WATERTOWN — Manhattan developer Meira Moet Shapiro is convinced that she can turn around a vacant, deteriorating apartment building at Cooper and West Lynde streets.
City Manager Rick Finn vehemently disagrees. He contended that the seven-unit building should be torn down, citing its overall deteriorating condition, the lack of parking for seven apartments and its history of numerous police calls over the years.
On Monday night, City Council members are expected to vote on whether Ms. Shapiro can purchase the $14,416.39 tax sale certificate and then renovate the building.
“I can do a lot with it,” she said, saying that she has created a niche of “boutique” rentals around the state that have waiting lists of tenants wanting to move into her properties.
But Mr. Finn said the apartment building has been a nuisance property with problem tenants. The seven-unit apartment building only has five parking spots. To comply with city code, it needs eight parking spaces, he said.
The 4,300-square-foot building also is too big for its 5,880-square-foot lot, so there is nowhere else to add parking spots.
“Not having enough room is certainly a problem and issue for that property and a problem and issue for that neighborhood,” he said.
It would cost the city between $45,000 and $60,000 to demolish it, according to a memo from Mr. Finn to council.
Ms. Shapiro, who owns several rental properties in Oswego and a handful of other buildings in Watertown, fell in love with the building after finding the listing on an online real estate site.
“I never knew Watertown existed until a year ago,” she said.
A 500-acre site in Sandy Creek where she plans to develop a yoga spa resort is among her holdings. In Watertown, she owns The Triumph, a three-story apartment building at 137-139 William St. she has named and a single-family house at 533 Morrison St. She lives part-time in a town of Mexico residence.
Calling herself “an aggressive investor,” she drove up from Oswego on a cold winter day to look at the Cooper Street property and started thinking about what she could do with it, saying that she’d replace ceilings, carpets and broken windows and complete other renovations.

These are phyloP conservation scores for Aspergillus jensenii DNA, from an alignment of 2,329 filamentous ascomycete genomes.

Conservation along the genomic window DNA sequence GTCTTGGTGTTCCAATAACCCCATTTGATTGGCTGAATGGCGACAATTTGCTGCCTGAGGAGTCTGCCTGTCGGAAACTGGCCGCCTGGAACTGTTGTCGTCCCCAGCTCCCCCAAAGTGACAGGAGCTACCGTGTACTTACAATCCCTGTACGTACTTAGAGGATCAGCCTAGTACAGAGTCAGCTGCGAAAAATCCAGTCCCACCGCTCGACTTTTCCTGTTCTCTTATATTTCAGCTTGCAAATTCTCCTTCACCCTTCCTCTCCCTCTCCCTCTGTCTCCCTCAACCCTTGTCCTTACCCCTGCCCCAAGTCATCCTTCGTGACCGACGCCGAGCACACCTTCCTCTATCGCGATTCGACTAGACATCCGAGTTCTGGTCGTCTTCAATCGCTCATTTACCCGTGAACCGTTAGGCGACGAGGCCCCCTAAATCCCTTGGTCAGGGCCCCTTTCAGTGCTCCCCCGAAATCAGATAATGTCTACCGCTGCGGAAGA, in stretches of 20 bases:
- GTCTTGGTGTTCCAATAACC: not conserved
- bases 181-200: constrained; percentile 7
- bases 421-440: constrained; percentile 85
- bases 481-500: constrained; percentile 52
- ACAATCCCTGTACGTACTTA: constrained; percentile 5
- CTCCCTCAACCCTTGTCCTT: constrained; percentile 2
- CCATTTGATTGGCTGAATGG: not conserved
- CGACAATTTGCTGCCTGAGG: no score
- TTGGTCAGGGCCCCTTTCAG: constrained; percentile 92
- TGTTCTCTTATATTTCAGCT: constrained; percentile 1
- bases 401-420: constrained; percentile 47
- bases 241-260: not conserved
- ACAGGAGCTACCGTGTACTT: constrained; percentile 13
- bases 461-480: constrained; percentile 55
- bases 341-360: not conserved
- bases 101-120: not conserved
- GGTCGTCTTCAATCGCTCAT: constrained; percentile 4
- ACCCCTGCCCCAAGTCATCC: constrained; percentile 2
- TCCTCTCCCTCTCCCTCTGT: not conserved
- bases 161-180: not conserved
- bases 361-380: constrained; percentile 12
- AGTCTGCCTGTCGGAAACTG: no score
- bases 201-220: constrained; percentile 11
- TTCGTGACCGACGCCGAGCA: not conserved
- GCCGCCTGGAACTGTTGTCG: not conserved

Based on her proven track record, she will ask council members to give her a chance to reach the property’s full potential, Ms. Shapiro said.
The building was last occupied last October, so any zoning issues would be grandfathered in if it’s used again within a year. After October, all zoning issues would have to be addressed, including the parking.
With rents going for about $575 a month, the building would house low-income tenants, for whom she said she feels passionately.
She would use parking passes as a way to solve the parking problem and tow away cars if they parked illegally.
Although she’s flipped a lot of her properties, Ms. Shapiro wants to purchase the tax sale certificate for this property and is considering a few others, she said.
To take over titleship, she must pay all outstanding taxes and any interest and penalties owed on the Cooper Street building. At the March 18 meeting, council members tabled the matter.
City officials initially thought the building had four units, but further inspection revealed that it was two structures that were combined, probably illegally, in the 1950s.
In a memo to City Council, City Code Enforcement Supervisor Shawn R. McWayne also recommends demolition, basically for the same reasons as Mr. Finn outlined.
“The structure requires considerable work in order to be brought into a livable condition,” he wrote in a memo to council last week.
These kinds of properties have been problems for the more than 30 years that he has worked for the city and each new owner hopes to rehabilitate them until they realize the cost to do so, Mr. McShayne said.
Ms. Shapiro said she’s aware that she would need to invest “a substantial amount of money in it.”
“It’s a shame to tear this down,” she said. “Even if it’s not sold to me, why tear it down?” she said.
The property received some unwanted notoriety last June when a Watertown woman was charged with making methamphetamine in it. Ms. Shapiro said she researched the property before becoming interested and was aware of the meth bust.
Jamie Shear was drinking a cup of coffee in his house across the street when the police showed up and investigated the meth bust.
He’s watched people come and go as tenants, trash accumulate in the yard and the building fall apart, and said he knows what should happen to it.
“I’d rather have the city knock it down,” he said.
But Ms. Shapiro said she’s fixed up properties in worse condition.
Ms. Shapiro says she’s made enough money that she doesn’t have to work another day in her life, adding she enjoys creating places for people to live.
“This is my passion,” she said. “I love my work. I love doing it. I’d rather do this than buy more shoes and dresses.”
She lives in an apartment she purchased in Olympic Towers, the historic Manhattan building where Elizabeth Taylor and Jackie Onassis lived and the crown prince of Saudi Arabia has a residence.
Before getting into real estate, Ms. Shapiro was an actress, appearing in episodes of “Law and Order: Special Victims Unit” and “The Sopranos” and in movie roles in “Any Given Sunday,” “Searching for Bobby D” and “Funny Valentine.”